IAMAdoptee sat down with Chaitra Witra-Leiker and had the opportunity to more deeply understand the Adoption and Adverse Childhood Experiences Score.
To learn more about Chaitra, you can find a full professional bio on our About page.
Darci Siegel: My name is Darci Siegel, I use she/her pronouns, and I do Content Development with IAMAdoptee. I am so excited to sit with Dr. Chaitra Wirta-Leiker, licensed psychologist and an adoptee from India. We have a full professional bio of Dr. Wirta -Leiker on our About Us page. As I’ve gotten more involved with the adoptee community, I’ve heard the term ACE in many conversations and across different resources. I was wondering if you can tell us what ACE stands for and briefly describe what ACE is?
Chaitra Wirta-Leiker: I’m Chaitra Wirta-Leiker, a licensed psychologist with a private practice in Denver, Colorado, where I specialize in adoption, trauma and racial identity work with adoptees and adoptive families with all ages. I’m connected to IAMAdoptee being that I am also an adoptee – I was adopted from India as an infant, so I try to carry that into the work that I do with the families that I work with.
Q: So in the past several months, as I’ve gotten more involved with the adoptee community, I’ve heard the term ACE in many conversations and across different resources. I was wondering if you can tell us what ACE stands for and briefly describe what ACE is?
Chaitra: ACE is an acronym for Adverse Childhood Experiences and it’s essentially a list of common traumatic experiences that a person may have during childhood. So experiences or emotions related to abuse or neglect or mistreatment of some kind or even things that may be related to natural disasters or other types of traumatic events.
Q: If someone is interested in knowing their ACE score or if they’re in a position where they’re being evaluated to determine their ACE score, who would one interact to get that information, to have that evaluation, and then how could that score impact someone’s health, both physically and mentally?
Chaitra: A most of the time, you can work with a physician to get your assessed score or a mental health professional who specializes in trauma. When you know your ACE score you have a more objective understanding of the trauma that you may have experienced and how it impacted you. A lot of people may not recognize as a teen or an adult how their physical and mental health has been impacted by childhood trauma in the ways that we carry that with us in our brain and our body over time. So by knowing that score, it can give you a more objective starting point in the healing process to understand what may need to be addressed.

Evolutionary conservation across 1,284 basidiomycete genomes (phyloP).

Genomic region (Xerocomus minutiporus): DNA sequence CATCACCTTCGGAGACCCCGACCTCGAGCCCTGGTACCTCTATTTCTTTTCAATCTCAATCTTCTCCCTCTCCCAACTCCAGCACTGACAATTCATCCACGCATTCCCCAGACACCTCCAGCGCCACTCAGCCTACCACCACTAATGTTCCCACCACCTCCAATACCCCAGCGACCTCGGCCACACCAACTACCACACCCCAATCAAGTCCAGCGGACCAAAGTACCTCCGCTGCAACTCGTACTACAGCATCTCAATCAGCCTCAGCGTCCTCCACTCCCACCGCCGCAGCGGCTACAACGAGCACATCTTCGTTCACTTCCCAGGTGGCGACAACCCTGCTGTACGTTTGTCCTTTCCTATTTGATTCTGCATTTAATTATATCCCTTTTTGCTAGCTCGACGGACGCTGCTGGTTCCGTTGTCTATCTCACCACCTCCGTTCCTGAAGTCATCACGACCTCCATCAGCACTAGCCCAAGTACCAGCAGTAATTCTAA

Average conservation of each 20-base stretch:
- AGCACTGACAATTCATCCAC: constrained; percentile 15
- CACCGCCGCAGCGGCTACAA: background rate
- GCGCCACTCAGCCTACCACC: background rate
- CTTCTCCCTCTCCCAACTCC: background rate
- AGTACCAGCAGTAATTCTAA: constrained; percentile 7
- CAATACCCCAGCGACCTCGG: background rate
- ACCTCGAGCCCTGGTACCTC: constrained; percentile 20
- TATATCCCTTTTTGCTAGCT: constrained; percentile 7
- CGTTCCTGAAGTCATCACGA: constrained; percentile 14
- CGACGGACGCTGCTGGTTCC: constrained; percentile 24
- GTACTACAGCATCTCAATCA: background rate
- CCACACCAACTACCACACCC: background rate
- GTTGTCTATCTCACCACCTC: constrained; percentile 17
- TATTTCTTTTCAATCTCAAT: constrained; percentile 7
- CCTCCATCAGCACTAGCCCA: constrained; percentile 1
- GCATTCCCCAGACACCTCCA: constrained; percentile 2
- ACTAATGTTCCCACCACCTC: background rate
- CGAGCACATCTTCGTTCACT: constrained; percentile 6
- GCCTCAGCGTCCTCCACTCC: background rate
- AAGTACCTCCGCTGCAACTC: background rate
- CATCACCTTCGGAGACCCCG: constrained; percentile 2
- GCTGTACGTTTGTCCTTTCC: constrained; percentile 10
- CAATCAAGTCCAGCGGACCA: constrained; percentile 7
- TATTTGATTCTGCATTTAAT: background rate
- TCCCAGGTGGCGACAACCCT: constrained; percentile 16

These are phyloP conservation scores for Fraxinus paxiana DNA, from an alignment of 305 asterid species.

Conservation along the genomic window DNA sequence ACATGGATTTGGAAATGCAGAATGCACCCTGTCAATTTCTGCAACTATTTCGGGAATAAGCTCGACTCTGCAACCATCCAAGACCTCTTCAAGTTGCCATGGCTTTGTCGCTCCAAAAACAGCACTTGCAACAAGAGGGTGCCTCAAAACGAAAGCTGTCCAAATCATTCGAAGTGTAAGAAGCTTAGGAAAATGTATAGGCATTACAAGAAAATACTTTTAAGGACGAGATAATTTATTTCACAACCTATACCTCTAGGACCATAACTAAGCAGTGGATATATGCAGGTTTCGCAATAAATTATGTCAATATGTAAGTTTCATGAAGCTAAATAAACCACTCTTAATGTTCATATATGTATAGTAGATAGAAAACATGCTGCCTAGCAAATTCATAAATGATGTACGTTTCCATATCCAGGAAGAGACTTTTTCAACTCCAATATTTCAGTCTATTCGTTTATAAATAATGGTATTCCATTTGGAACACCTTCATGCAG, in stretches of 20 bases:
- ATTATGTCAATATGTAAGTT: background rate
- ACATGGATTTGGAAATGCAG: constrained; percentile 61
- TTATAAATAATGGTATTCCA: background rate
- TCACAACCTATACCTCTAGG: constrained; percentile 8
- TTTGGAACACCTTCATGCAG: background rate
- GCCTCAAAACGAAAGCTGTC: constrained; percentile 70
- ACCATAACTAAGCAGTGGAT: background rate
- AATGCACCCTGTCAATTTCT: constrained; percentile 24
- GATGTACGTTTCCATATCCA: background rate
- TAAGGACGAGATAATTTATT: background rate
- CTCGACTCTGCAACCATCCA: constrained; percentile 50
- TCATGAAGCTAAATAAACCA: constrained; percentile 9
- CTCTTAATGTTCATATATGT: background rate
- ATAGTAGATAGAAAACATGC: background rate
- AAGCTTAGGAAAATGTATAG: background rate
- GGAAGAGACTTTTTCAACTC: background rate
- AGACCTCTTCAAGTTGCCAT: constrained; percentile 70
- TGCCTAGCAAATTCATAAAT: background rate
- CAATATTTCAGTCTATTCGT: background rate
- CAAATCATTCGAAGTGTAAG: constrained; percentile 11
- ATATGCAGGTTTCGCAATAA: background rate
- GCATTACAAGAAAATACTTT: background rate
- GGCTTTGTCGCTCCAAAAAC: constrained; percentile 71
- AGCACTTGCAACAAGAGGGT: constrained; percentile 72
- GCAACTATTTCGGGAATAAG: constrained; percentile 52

Q: ACE scores are measured on a scale from 0-10. How do you arrive at a certain score? Is there a certain timeline or protocol in the evaluative process that practitioners use while working with an adoptee or a client?
Chaitra: Well, there’s not a particular protocol for adoptees, but I wish there was because I think adoption should be its own listed item within the list of all the potential traumatic experiences that a person might have in childhood. I believe there are protocols out there, but I think it tends to work better when we use it qualitatively and ask about those particular items. Instead of focusing just on the score, we’re learning more about the context of what someone has experienced and how it felt to them or how they felt like it impacted them. As much as I think that the score can be useful, I tend to shy away more from the quantitative things and look more at the qualitative piece of what something meant to a person.
Q: Since ACE score is a range from 0 – 10, what do higher scores or lower scores indicate? If an adoptee had an ACE score of four or more, what would that mean for you? And what would that mean for an adoptee in terms of addressing the kinds of trauma that need healing or support?
Chaitra: With a higher score, I think it’s really important to look at the individual experiences a person has had. The score can provide a good jumping-off point for awareness around how complex someone’s trauma is, such as if they’re a four or higher and if they have a lower score, it may be that the trauma is not as complex. And maybe it was a single incident or a pattern with a particular relationship, but not something that was overarching throughout different environments and relationships in their childhood. But the more complex the trauma, there’s typically more work to be done and in trying to heal from it.
Q: In talking about how traumatic experiences are evaluated, there’s a common term, PE, which stands for positive childhood experiences, as explained here.
Although there is still much to learn about ACEs and how to prevent and mitigate their effects, we also all know that childhood experiences are not limited to those that involve adversity. All childhood experiences matter. In the last few years, researchers have started to examine the impacts of positive childhood experiences (PCEs) on children and adults.